If you read The Coming Fury, Bruce Catton’s book on the prelude to the Civil War, you cannot escape the conclusion that the North and South were completely different cultures in the years leading up to the Southern rebellion. At the extremes, the two regions hated each other on a visceral level; and many of the important players did not want to compromise—they wanted war.
Today, our country is split over abortion, and the conflict is almost as strident as the nineteenth-century clash over slavery. Extreme anti-abortion activists call abortion murder. They refer to the millions of aborted fetuses as a “holocaust.” People in favor of abortion talk about “reproductive freedom" and call themselves “pro-choice."
I myself am an abortion survivor. As an adult in mid-life, I learned from my mother that my father intended for his first child (me) to be aborted in my mother’s womb. My father found an Oklahoma abortion doctor and brought my mother to the doctor’s office without telling her his intentions. When he told my mother that she was scheduled for an immediate abortion, she refused. Thus I was born.
Even before learning of this event and even before my conversion to Catholicism, I was opposed to abortion. My position was instinctual, not intellectual; and I wonder now whether I knew while still in my mother’s womb that I was only minutes away from annihilation when my father brought my mother to that Oklahoma abortionist’s office long ago.
Still, I am not rabid on this issue. I understand there are reasonable arguments in favor of abortion in some circumstances--for victims of incest or rape. I realize I cannot walk in the shoes of an impoverished, single mother-to-be. Therefore, I won't add to the millions of angry words that have been written about abortion.
I do think, however, that Dorothy Day, named a Servant of God by the Catholic Church and a candidate for sainthood, can help us understand abortion from the perspective of faith; and I hope my views are in perfect harmony with hers.
As everyone knows, Dorothy Day had an abortion as a young woman prior to her conversation to Catholicism. She became pregnant through her relationship with Lionel Moise, a Chicago newspaperman whom Dorothy lived with for a time.
After her conversion, Dorothy seldom mentioned her abortion, which she deeply regretted. But I’m sure she thought about it often. In 1978, not long before she died, she wrote in her diary, “I feel the guilt of my early life and my own promiscuity.”
But what were Dorothy’s views when she was young? We can learn a great deal about Dorothy’s feelings about her own abortion from her autobiographical novel, The Eleventh Virgin, which was published in 1924. After her conversion, Dorothy came to regret the book and and tried to suppress it. It has been reprinted, however, and can be ordered on Amazon.com.
The Eleventh Virgin is the story of June Henreddy, a young journalist and political activist. The book begins with June’s childhood and concludes with a powerful description of June’s relationship with her lover, Dick: an abusive, selfish, and deeply jealous man.
June is obsessed with Dick, and against the advice of her mother and friends, she begins living with him. Dick is pathologically possessive and refuses to allow June to work outside the home. "You're my woman," he tells her, "and you have to wait on me hand and foot" (p. 282).
Before long, June becomes pregnant. She knows Dick will leave her if she has the baby and she has too much pride to give birth in a home for unwed mothers. She decides to have an abortion.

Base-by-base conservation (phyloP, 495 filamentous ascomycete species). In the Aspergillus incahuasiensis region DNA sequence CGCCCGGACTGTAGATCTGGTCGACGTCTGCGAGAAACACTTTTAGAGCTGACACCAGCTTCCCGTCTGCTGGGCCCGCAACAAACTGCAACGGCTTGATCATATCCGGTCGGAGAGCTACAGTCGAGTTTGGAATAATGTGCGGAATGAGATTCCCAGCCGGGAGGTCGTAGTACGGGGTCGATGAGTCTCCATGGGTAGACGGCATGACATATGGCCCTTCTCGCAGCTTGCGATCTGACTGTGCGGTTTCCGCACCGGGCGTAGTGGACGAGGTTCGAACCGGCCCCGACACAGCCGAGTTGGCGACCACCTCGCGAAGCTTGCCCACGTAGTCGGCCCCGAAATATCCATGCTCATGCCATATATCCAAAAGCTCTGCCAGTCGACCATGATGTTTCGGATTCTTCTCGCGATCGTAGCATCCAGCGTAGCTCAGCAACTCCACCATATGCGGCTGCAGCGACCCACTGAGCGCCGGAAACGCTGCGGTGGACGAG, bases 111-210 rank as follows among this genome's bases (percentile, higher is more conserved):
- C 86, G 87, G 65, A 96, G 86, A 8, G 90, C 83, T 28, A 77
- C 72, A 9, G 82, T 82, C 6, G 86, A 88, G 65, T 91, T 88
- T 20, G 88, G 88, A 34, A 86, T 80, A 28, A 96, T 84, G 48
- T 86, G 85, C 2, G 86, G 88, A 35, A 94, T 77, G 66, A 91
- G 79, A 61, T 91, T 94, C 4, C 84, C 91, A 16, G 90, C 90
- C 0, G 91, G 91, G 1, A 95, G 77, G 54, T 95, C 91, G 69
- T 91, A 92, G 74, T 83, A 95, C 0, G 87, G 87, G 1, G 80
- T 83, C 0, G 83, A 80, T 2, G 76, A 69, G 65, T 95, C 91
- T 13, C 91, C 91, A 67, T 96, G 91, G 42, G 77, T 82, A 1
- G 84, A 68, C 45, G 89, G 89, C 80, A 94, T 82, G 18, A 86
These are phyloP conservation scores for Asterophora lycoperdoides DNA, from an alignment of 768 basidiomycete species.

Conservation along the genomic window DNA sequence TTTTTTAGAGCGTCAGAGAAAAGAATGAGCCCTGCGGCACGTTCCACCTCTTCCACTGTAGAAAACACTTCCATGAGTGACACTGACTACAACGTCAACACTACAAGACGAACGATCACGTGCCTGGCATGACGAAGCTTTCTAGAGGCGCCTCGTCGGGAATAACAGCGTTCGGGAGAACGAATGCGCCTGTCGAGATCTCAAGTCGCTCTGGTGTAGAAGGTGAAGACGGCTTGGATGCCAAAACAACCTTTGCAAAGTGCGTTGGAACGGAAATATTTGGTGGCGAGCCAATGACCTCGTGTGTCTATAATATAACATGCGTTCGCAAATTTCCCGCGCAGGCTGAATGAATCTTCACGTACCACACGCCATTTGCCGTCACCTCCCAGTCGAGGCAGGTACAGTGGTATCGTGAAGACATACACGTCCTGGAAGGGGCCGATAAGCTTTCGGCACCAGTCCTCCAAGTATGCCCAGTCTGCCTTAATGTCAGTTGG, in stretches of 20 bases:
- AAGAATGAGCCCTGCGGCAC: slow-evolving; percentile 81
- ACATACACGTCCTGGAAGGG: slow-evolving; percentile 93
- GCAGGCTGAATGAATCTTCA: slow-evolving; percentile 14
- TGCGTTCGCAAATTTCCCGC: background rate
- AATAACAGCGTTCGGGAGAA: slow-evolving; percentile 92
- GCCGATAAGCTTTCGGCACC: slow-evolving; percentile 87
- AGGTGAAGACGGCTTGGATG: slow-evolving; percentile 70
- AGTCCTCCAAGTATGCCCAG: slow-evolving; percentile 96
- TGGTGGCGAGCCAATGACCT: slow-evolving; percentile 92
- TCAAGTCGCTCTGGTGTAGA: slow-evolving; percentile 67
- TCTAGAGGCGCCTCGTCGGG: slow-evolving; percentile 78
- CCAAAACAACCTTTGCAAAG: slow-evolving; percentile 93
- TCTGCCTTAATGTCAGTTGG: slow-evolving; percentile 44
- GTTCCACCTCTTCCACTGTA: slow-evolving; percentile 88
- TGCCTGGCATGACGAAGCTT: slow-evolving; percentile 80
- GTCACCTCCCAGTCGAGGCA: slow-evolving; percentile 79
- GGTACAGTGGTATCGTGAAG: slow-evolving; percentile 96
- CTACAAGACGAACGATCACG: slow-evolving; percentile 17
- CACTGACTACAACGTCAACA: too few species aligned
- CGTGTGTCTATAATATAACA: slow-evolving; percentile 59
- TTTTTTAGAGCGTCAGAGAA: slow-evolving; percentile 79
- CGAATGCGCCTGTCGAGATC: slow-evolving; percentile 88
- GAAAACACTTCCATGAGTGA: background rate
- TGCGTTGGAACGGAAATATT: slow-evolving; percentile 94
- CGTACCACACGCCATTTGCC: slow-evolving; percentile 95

Dick promises to pick June up at the abortion doctor’s house after the operation is concluded. But on the day the deed is done, he doesn’t show up . In fact, he abandons her. As the relationship comes to an end, Dick's only act of kindness is to cash a check on closed account and give June the money. Dick tells June that the funds should last her about two weeks.
The Eleventh Virgin ends with a brief monologue. "I thought that I was a free and emancipated young woman," June reflects, "and I found out that I wasn't at all, really." She concludes that this new so-called freedom "is just a modernity gown, a new trapping that we women affect to capture the man we want."
What are we to make of The Eleventh Virgin, those of us who oppose abortion and those of us who believe that abortion is a precious civil right?
Abortion opponents should reflect on this: Although Dorothy Day deeply regretted her own abortion, she never spoke a harsh word on the topic. After she converted to Catholicism, Dorothy lived her life in solidarity with the poor and the desperate; and I am sure she had the deepest sympathy for women who faced the difficult choice of whether or not to have a baby.
As for abortion advocates, they should ponder the central theme of Dorothy's novel. Human freedom is not found in politics, in license, in doing only what is personally expedient. As Mother Teresa put it, "It is a poverty to decide that a child must die so that you may live as you wish."
On the contrary, human freedom, as Dorothy Day later came to learn through her conversion, comes from devotion to God and commitment to others--commitment to our families, our children, and our communities.
Of course these are easy words to say. I myself am a deeply selfish individual. I rely on the Catholic faith and the example of the saints to keep me headed in the right direction, and yet I constantly stumble.
So let us pray for the canonization of Dorothy Day Perhaps more than any woman in 20th century America, she made a radical turn from selfishness to faith. Even now, she intercedes for us and helps us live good Catholic lives in this postmodern world. How much more powerful will her example be when the Church recognizes her for what she is--a saint.